You may have missed it, but Thursday was a big press day for PETA. A recap:
First, PETA recruited a well- intentioned, yet surprisingly uninformed actor as a participant. Then, for the cost of a couple of plane tickets, the country’s most outlandish
ad agency animal rights group appeared at a University of Wisconsin Board of Regents meeting to create a media moment. We would give you the play by play…but we don’t have to. PETA filmed the whole thing so they could simultaneously stage an event and cover it themselves. (Now that’s news!)
So what PETA’s “create your own media moment” get them? Here are a few links to the coverage:
ABC NEWS – Actor Cromwell Arrested at Wis. Regents Meeting
TODAY SHOW – James Cromwell arrested for protesting alleged cat abuse
WASHINGTON POST – Wisconsin police arrest actor James Cromwell for protest against animal testing at university
We’re certain there were plenty of high fives in the halls of PETA on Thursday. But what’s wrong with this picture?
Aside from the fact that creating a public disturbance and filming yourself isn’t really news…. a lot of problems.
First, the alleged abuse that these two activists so loudly protested (but very quickly…the entire event occurred in less than 90 seconds)…has already been examined at great length and was found to NOT be abusive. As we reported last fall, the United States Department of Agriculture, which enforces the country’s animal abuse laws, found no wrongdoing after conducting a thorough investigation.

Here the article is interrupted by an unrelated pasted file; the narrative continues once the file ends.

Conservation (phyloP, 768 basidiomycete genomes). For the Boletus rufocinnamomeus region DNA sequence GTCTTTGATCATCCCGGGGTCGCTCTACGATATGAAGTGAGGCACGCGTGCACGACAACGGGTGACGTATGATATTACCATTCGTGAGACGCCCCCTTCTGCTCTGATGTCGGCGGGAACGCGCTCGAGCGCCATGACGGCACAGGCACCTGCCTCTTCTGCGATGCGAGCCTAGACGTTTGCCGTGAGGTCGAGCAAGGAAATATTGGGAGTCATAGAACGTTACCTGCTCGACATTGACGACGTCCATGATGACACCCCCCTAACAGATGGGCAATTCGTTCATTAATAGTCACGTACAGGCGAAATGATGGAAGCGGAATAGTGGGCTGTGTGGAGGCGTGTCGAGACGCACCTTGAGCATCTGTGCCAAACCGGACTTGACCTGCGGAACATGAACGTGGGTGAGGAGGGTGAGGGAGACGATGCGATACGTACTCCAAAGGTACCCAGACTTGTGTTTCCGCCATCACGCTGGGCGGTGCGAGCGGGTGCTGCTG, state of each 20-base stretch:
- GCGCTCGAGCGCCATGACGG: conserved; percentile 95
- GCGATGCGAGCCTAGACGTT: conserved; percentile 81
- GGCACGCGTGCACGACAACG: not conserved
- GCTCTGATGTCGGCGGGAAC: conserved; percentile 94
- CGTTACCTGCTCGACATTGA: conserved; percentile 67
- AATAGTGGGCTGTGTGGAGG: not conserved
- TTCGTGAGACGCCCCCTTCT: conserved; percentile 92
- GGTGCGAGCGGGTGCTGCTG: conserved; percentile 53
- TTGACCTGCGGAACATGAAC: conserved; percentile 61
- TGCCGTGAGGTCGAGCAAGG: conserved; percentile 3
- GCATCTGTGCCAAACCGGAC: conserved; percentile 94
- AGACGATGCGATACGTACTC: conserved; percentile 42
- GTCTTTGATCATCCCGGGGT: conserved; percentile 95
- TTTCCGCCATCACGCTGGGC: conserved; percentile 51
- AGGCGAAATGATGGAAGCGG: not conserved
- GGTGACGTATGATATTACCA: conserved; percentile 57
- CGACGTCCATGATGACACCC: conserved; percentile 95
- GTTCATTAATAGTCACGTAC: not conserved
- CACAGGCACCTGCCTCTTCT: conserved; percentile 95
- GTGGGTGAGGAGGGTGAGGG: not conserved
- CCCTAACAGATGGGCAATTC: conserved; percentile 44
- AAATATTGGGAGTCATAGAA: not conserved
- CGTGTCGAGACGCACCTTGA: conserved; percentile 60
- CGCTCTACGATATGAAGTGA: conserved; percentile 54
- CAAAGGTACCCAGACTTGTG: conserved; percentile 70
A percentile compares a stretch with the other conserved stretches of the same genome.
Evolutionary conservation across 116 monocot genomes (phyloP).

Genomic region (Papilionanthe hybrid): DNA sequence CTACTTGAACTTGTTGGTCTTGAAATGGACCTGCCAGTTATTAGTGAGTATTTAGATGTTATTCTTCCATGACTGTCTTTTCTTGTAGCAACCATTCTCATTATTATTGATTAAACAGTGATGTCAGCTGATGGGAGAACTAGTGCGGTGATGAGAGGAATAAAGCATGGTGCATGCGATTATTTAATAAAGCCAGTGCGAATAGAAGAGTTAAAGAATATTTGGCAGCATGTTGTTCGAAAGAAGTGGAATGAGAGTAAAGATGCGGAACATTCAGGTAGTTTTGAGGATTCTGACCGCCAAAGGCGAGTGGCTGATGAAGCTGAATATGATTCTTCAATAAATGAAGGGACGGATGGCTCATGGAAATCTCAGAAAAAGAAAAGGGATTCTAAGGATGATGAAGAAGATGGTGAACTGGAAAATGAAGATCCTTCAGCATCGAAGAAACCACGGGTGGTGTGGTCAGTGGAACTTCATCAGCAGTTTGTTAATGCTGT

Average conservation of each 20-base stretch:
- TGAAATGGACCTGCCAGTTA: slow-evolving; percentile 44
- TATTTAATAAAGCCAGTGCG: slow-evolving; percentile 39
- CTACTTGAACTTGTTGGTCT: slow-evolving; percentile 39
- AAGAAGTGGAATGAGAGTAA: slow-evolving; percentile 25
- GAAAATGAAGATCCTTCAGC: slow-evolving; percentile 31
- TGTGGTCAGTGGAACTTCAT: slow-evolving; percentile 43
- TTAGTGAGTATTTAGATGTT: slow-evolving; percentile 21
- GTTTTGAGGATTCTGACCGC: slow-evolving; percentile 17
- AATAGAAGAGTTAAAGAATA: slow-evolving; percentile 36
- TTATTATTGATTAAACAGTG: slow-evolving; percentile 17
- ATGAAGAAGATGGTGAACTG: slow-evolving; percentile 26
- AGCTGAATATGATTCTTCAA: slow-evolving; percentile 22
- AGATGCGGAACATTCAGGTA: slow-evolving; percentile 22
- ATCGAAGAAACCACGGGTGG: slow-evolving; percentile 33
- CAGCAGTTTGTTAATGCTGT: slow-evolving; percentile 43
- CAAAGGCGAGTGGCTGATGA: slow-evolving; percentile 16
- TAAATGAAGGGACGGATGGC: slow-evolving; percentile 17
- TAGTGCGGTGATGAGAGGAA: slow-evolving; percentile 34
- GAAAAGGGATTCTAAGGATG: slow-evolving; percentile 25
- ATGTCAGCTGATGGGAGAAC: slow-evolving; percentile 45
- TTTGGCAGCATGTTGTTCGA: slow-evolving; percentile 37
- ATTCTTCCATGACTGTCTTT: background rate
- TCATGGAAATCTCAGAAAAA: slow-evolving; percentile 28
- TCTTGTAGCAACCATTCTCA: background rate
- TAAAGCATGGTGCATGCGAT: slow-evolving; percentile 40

Another big problem with this story is the lack of interest from almost every news outlet in explaining why this research is done in the first place. Read the coverage. In many stories, there is little to no summary of the research. In rare cases where the goal of the research is addressed, it’s briefly mentioned in the final paragraph. That’s a huge failure by the press.
For those who don’t know, the studies center on efforts to combat hearing loss and develop new and better methods to assist those who are born deaf or become deaf during their lifetimes. Check out our previous post about why the research is critical and why cats play such an important role in helping us combat the problem.
However, by far, the biggest problem with this story is the amazing level of hypocrisy demonstrated by PETA. For months, PETA has filled Wisconsin (and now national) newspapers and airwaves protesting the death of a single cat. However, do you know how many cats PETA killed in the past year alone? We do: 1,045.
But that’s not all – it gets much worse. In addition to all those cats, PETA also killed 602 dogs placed in their care.
How do we know all this? Hidden cameras? Stolen documents?
No, nothing that exotic. We simply looked at the Virginia Department of Agriculture’s 2012 report on what PETA did with the hundreds of animals placed in their care last year. In 2012, PETA accepted a total of 1877 animals. Then PETA killed 1675. That’s an 89 percent kill rate. Let’s put it in an easy graph.
The same organization that screams “cruelty” when asked about research involving a handful of animals…kills many more and more often. However, unlike at the University of Wisconsin, animals aren’t humanely euthanized for the greater good…PETA kills animals because it would rather spend its millions creating media moments than saving animal lives.
So what have we learned from this episode? First, it’s time for the media to be forced to do their job. They can certainly cover PETA’s highly staged stunts, but viewers must demand to know what’s being protested and what we all risk losing if they blindly accept the opinions of PETA and other such organizations.
Secondly, it’s time to turn the tables and address the hypocrisy. Groups like PETA have no right to protest the reasonable use of animals in research while senselessly killing so many themselves. PETA might put “ethical” in their name, but they certainly leave it out of their actions.
Speaking of Research